Every baby is "god's gift" for the entire family. He/She enters a family as a BIG bundle of JOY.  We want to see them in pink of year around. Thus, it can be heartbreaking to watch your baby suffer his first cold. He will be uncomfortable, snuffling, and may have trouble feeding. But there's a lot you can do to ease your baby's discomfort. And rest assured, it's called the COMMON COLD for a reason - it's very common and it's usually not serious. We as Pediatricians see as many as 8-10 bouts of common cold in first 2 years of babies life. That's a lot of long nights.

What causes colds?

Colds are infections of the mouth, nose and throat caused by one of many different viruses. Babies tend to get a lot of colds because their immune systems (Power of fighting back infection) are still developing and gaining strength. When someone with a cold sneezes or coughs, the cold virus is released into the air to be inhaled by someone else. This is how colds spread. It can also spread through hand-to hand contact. So always wash your hands after blowing your nose.

How does cold affect babies?

If your baby has a common cold, you may notice some of the following:

  1. Fever of up to 101 degrees Fahrenheit
  2. Cough
  3. Reddened eyes 
  4. Sore throat
  5. Ear ache
  6. Stuffy, runny nose
  7. Irritability and restlessness
  8. Loss of appetite
  9. Swollen lymph nodes (under his armpits, on his neck, and on the back of his head)
  10. Your baby may have trouble breathing through his nose if he's all stuffed up, so feeding will probably be difficult. 

Usually, children can't blow their own noses until about the age of four, so you'll have to help your baby clear the mucus. If your baby has been sleeping through the night, you'll be reminded of those first few weeks of life. He'll probably wake up several times during the night due to his discomfort and difficulty breathing. Expect to be up with your baby, comforting him and wiping his nose.

How long does cold generally last?

Symptoms generally abate after three to 10 days, though in very young babies they may last up to two weeks. Most babies who are exposed to older children will experience six to ten colds during their first year. It may seem as if his nose is runny all winter long. If your child goes to a daycare center or a play school, he can have as many as 12 colds per year!

Can I help prevent my child from getting a cold?

Breastfeeding is one of the best ways to protect your baby's health. It passes your antibodies- chemicals in your body that fight infections - to your baby. This isn't a foolproof way to protect your baby's health, but breastfed babies are better at fending off colds and other infections.You can also protect your child by keeping those who are ill away from him. Or ask them to wash their hands thoroughly before handling your baby or his things. Giving up smoking, if you or your spouse smoke, may also help. Children who live with smokers have more colds and their colds last longer than babies who aren't exposed to smoke. Refrain from taking your baby to areas where someone has been smoking.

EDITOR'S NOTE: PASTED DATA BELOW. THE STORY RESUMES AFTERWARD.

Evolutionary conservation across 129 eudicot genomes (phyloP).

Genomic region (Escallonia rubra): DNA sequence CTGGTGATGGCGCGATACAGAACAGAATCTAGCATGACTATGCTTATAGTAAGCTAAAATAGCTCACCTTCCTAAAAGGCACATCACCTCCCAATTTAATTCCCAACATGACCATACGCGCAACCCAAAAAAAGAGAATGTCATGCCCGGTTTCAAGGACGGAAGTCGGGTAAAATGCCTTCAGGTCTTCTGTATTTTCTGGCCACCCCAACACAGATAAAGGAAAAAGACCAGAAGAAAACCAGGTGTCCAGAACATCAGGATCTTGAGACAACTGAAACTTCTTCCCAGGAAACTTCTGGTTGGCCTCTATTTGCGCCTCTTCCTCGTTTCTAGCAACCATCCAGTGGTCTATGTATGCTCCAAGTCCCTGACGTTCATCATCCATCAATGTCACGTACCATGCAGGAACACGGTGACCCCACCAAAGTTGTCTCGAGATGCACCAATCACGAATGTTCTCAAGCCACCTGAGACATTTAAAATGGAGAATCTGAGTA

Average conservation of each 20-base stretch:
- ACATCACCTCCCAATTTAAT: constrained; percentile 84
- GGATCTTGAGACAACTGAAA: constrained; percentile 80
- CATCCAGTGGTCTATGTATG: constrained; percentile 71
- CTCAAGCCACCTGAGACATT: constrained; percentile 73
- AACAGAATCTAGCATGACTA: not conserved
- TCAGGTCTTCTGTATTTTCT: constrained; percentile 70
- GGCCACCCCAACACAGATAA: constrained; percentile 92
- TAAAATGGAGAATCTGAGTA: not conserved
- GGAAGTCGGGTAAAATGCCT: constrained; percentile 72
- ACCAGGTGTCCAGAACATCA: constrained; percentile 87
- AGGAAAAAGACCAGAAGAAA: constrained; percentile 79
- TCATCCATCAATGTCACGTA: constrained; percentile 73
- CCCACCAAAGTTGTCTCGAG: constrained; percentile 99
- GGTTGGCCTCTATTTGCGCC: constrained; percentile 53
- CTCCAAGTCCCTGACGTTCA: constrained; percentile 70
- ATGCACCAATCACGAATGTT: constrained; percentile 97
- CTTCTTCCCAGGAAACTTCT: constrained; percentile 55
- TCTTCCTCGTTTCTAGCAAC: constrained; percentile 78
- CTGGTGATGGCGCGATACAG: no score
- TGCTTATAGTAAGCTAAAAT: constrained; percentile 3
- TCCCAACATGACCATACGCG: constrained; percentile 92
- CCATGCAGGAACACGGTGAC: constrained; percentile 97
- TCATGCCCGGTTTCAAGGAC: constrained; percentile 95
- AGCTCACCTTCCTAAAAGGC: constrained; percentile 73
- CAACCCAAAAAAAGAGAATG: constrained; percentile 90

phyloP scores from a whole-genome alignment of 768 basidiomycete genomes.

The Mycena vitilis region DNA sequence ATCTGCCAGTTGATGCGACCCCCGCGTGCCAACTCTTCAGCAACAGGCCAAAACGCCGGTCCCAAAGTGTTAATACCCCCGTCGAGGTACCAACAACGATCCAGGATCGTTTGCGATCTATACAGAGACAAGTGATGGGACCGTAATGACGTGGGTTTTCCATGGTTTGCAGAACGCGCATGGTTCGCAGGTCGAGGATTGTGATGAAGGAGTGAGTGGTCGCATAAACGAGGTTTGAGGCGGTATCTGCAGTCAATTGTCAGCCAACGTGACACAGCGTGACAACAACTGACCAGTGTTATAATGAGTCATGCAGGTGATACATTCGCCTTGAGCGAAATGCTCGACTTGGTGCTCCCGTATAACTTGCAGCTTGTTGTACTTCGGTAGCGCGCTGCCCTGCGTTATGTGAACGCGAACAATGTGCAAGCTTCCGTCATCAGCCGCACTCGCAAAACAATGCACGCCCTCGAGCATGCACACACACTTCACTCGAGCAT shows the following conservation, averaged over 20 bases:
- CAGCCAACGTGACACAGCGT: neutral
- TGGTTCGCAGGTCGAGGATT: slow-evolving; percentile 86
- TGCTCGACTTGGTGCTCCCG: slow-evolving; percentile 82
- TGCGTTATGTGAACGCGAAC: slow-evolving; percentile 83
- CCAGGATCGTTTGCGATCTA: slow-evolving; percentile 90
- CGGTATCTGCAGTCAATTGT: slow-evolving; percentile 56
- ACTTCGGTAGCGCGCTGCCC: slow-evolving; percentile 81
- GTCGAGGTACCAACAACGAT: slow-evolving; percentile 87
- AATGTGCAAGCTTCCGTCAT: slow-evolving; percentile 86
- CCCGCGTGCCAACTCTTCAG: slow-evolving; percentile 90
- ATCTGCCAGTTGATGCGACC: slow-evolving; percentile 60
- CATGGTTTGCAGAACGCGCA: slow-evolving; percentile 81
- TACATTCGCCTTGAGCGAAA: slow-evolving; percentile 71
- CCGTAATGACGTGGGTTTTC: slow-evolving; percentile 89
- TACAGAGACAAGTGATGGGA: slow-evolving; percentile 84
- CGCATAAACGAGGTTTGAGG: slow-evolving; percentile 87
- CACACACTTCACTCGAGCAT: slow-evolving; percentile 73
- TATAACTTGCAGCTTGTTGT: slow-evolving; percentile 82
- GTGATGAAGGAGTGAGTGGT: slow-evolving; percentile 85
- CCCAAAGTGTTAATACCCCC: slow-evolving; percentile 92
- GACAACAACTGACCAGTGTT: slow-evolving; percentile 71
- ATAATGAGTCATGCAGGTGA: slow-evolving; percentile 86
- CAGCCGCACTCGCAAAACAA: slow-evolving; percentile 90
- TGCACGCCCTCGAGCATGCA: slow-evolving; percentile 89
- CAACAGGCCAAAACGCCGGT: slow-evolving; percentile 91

When should I consult the doctor if my baby has a cold?

If your baby is under three months old, take him to the doctor at the first sign of illness.Also take your baby to the doctor if:

  1. His cold persists for more than three days. 
  2. His temperature climbs above 101 degrees Fahrenheit
  3. He is having trouble breathing.
  4. He has a cough that won't go away. 
  5. He is rubbing his ears and seems irritated - this could signal an ear infection.
  6. He is coughing up green, yellow or brown mucus, or the mucus is running from his nose

Colds that are not treated properly can lead to more serious bacterial infections like pneumonia, bronchitis, flu or ear infections.

How do I treat a cold?

Your baby's cold will go away on its own. But there are a few things you can do to ease his distress:

  1. Make sure your baby gets plenty of rest.
  2. Encourage your baby to have extra breast milk or feeds. If your baby is formula-fed or on solids, he can have water too. You could also increase the amount of vitamin C-rich fruit juices. This will keep him hydrated and bring down his fever if he has one.
  3. If he has a fever, you could also give him paracetamol suspension under a doctor's direction. But only if he is three months or older. Make sure to consult your doctor before giving your baby any medication. Don't give him any cold remedies without consulting your doctor. In children under one year of age, over-the-counter cold medications often do more harm than good, and cough medicines have been shown to be no better than a non medicated syrup for easing symptoms.
  4. If your baby is congested, elevate the head of the mattress by putting an old towel or two under the mattress. Pillows can be a suffocation hazard, so avoid using pillows to prop your baby up.
  5. Your baby will be too young to blow his nose. So help him breathe more easily by wiping his nose for him. You can also dab a little petroleum jelly to the outside of your baby's nostrils to reduce any irritation to his skin.
  6. If your baby is having trouble feeding with a stuffy nose, you may like to ask your paediatrician to prescribe nasal saline drops. Saline water drops do not have any side effects and can be easily used several times a day. Some parents also use a suction bulb to clear the nose of salt water and mucus. If your baby has a stuffy nose without any other symptoms, check his nostrils for foreign objects. Even young babies are capable of putting things up there.

Colds are a fact of life. Once you've survived your baby's first one, you'll know what to expect with the next